Getting more from your moderators

by Martin Reed on 3 May 2007 in Snippets

A few weeks ago I wrote an article about how to recruit forum moderators. In this article I want to talk about how you can use moderators to add maximum benefit from your site.

When it comes to forum moderators, I am a great believer in inviting users to become moderators rather than encouraging applications. If your members know that moderators are chosen based on their commitment and the quality of their contributions then your site will benefit from a more captive audience who are posting good, quality content.

Your moderators are representatives of both yourself and your site’s brand. It is essential that you pick the right people. If you do, your site will benefit immensely and your community will flourish.

In order to get the most from your moderators, you should make their role clear to them right from the start. I have devised the following checklist which I would recommend you refer to when recruiting new moderators:

  • Make it clear how you expect your moderators to behave; light-hearted or serious and professional at all times?
  • Consider placing a minimum requirement on the numbers of new posts/threads you want to see your moderators contribute on a weekly basis.
  • Provide your moderators with a clear understanding on how you want them to deal with abusive members of your community.
  • Ensure your moderators are aware of how strictly you want them to enforce your site rules.

The clearer your moderators are on how you expect them to behave, the more you will get from them. Your relationship with your moderators is extremely important – making things clear from the start will result in more effective and consistent moderation for your site.

How do you get the most from your moderators? Have I missed anything from my checklist that you think is beneficial? Let me know by leaving a comment below.

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Chino Yray May 4, 2007 at 9:10 am

true. so true. we get forum moderators for our game forums just the way you said it.

Another thing is, having a code of conduct is the more efficient way on how the members and the moderators should behave.

Martin Reed May 4, 2007 at 11:34 am

Hi Chino – thanks for your comment. Having a code of conduct is an excellent idea. I have an ‘unwritten’ code of conduct for my staff, but think that having something written down for them to refer to would be a much better way of doing it.

linux operating system May 4, 2007 at 1:10 pm

Martin, Do you plan to have a forum here? when do you think is good to have a forum and when is not a good idea?

Martin Reed May 4, 2007 at 1:23 pm

I don’t plan on adding a forum here – the comments system is doing a good job on creating interaction at the moment. I think for a blog to add a forum successfully, it needs a lot more traffic than I am currently getting.

Additionally, adding a forum would create even more work for me (something I don’t have the time for at the moment) – blogging every day in addition to maintaining my other sites and going about my offline life make my days very busy as they are!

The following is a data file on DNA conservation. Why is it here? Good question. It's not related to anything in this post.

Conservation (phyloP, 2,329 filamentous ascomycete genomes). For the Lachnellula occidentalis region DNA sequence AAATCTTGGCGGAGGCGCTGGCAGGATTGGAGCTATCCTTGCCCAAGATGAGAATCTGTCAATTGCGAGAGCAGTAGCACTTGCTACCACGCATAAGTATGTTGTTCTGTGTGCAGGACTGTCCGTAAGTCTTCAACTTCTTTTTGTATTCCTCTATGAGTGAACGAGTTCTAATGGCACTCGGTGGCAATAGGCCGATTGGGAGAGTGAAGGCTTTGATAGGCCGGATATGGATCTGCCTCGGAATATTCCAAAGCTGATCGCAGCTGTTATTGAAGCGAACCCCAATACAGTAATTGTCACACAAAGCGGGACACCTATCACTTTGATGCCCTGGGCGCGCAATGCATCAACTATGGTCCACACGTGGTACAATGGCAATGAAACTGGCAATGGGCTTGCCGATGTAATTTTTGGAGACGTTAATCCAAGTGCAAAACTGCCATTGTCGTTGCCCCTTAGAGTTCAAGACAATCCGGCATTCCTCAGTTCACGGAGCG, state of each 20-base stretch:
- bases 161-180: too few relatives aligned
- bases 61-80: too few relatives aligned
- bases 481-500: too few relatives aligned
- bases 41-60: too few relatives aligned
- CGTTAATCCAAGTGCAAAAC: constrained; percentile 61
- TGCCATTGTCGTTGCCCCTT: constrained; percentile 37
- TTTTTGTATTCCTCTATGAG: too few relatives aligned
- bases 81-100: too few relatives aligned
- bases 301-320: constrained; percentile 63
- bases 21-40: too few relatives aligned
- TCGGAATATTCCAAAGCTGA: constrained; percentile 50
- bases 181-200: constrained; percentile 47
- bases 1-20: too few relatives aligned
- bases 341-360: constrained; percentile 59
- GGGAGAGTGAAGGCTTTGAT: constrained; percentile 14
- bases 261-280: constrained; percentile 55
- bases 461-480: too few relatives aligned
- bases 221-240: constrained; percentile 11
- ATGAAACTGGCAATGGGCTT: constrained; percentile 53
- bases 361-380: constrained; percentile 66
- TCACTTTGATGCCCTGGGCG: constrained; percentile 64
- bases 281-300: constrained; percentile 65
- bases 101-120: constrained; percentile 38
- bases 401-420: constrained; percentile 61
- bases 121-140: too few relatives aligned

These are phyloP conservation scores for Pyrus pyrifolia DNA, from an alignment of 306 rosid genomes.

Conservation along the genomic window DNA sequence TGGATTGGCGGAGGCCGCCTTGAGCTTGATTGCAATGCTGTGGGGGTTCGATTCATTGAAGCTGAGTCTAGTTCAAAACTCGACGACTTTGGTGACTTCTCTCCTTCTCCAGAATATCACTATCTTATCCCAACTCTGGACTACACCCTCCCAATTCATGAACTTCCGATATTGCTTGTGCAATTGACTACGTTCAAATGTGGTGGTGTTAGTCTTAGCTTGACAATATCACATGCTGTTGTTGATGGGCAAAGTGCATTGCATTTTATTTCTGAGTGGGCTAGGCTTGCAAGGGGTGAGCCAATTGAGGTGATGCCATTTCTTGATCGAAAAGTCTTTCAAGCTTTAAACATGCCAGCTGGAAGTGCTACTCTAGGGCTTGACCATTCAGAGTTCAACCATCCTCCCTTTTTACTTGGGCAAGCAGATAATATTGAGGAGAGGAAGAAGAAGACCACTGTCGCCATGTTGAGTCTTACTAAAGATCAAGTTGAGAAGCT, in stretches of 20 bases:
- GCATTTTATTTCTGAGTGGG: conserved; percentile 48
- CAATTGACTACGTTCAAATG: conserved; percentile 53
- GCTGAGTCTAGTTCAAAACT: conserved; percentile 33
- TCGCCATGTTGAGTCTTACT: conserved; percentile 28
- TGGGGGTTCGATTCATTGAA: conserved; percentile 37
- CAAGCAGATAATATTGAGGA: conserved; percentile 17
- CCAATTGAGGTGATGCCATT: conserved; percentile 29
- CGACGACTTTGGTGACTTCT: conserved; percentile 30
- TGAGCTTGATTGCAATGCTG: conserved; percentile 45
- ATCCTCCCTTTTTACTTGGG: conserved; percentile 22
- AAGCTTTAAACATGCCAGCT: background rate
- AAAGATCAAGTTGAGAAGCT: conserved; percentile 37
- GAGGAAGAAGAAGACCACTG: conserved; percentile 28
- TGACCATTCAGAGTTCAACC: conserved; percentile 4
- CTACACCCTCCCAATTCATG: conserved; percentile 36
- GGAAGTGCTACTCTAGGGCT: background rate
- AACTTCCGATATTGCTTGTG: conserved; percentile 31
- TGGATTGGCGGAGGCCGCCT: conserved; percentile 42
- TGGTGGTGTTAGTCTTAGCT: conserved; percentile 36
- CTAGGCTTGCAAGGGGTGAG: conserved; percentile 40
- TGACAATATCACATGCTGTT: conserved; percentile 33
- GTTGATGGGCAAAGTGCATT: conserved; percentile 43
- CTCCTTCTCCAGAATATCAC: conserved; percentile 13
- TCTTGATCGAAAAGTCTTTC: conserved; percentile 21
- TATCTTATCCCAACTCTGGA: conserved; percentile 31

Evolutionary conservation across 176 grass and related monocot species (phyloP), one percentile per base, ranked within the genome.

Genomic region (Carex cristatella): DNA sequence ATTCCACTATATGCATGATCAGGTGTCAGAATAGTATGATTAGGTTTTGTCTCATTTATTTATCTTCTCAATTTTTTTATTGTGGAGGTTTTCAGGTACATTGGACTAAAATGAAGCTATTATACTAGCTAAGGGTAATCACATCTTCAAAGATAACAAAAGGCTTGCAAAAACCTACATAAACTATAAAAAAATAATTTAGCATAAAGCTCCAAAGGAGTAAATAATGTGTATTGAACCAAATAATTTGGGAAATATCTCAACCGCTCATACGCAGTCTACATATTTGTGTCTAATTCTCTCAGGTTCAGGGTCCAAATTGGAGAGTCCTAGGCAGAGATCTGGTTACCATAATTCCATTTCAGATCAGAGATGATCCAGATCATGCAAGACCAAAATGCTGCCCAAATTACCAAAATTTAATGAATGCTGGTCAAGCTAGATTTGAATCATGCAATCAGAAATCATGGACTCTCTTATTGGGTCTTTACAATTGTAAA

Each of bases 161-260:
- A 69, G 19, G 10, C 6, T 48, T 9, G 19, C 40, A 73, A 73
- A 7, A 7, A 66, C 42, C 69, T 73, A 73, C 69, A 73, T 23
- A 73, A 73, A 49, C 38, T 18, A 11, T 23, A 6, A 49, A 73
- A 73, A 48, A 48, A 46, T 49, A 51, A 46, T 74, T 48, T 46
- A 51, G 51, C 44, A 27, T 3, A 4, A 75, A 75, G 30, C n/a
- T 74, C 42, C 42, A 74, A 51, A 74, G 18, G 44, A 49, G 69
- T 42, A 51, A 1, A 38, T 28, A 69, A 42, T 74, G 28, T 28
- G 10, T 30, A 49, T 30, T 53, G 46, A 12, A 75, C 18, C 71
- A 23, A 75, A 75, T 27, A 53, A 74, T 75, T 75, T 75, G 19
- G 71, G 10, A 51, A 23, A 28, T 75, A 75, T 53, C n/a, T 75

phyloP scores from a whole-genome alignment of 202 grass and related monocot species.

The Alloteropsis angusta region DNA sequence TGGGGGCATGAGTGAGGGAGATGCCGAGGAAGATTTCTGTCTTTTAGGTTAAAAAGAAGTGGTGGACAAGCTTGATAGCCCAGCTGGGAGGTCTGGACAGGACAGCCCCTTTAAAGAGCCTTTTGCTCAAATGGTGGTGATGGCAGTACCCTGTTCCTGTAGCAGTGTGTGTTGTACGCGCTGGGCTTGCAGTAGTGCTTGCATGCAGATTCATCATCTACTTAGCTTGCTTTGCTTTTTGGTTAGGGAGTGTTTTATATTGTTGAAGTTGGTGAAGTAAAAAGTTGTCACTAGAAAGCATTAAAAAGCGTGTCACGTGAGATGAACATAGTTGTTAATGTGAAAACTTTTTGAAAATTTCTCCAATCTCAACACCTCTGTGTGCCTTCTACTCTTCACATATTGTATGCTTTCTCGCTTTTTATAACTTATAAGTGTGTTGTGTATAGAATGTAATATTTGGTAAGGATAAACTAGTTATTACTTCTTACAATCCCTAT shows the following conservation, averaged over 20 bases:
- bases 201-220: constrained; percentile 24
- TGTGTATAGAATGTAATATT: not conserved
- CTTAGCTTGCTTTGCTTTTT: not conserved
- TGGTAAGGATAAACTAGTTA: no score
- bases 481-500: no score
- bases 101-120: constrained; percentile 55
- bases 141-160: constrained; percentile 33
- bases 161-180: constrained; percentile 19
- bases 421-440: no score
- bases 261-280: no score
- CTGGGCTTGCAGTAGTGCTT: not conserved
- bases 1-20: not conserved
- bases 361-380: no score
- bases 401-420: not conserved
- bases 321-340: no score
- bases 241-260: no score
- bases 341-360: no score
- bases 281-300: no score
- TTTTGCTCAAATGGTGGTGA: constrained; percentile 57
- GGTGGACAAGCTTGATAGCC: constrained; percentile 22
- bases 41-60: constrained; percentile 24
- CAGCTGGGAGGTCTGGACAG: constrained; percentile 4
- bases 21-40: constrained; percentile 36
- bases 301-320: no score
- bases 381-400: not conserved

I think forums should only be added if you have the time and commitment to work on them non-stop. Creating a successful forum takes a lot of hard work. If you are able to commit to this, then go for it. Otherwise think of alternatives as the basis for your community.

dan May 10, 2008 at 12:36 am

“When it comes to forum moderators, I am a great believer in inviting users to become moderators rather than encouraging applications.” > On another site I read a statement I liked.. something like “When a member sends unsolicited application to become a moderator, it’s almost like an automatic NO to him”.. ie, when a member wants to be moderator, they might want some extra powers, or be more visible, or to have more authority – but all these are not the great primary characterstics of a good moderator :)

Martin Reed - Blog Author May 12, 2008 at 7:27 pm

Dan – Good potential forum moderators will sometimes be proactive and ask if there are any available positions; I don’t think they should be given an automatic rejection – who knows, they may have been one of the people you would have picked a week from now!

Shirley November 4, 2009 at 8:09 pm

I felt so tempted to send this article to my Admin. I am a moderator on a 30,000+ people forum and since Admin has too many responsibilities besides the forum he’s always too busy to deal with this stuff… although it’s so important. I’ve told him many times I want more clear guidelines since I’ve made mistakes and some decisions I’ve made have been taken back by Admin= now it’s getting harder to get respect/credibility from the members. I love my board and I’m truly committed to it, but I’m sad to think some day I will simply get tired and relinquish the job if this doesn’t change. :(
How could I possibly make him realize this?

Martin Reed - Community Manager November 5, 2009 at 4:45 pm

Shirley – Thanks for dropping by. Wow, this is a very old article – however, it is still important that moderators are well trained and always kept ‘in the loop’.

It sounds to me as though your manager needs to delegate a little more of his workload, or make time to communicate with his staff. If an action you take is reversed, you need to be told why – this helps you learn and get better at your job.

If your actions continue to be reversed, it makes you look irrelevant to the rest of the community (as you have found). Have you tried approaching your manager to express your frustration? Emphasise just how much you love the community and that you want to do the best job possible.

If he still doesn’t listen, maybe it’s time to give the job up. Good luck.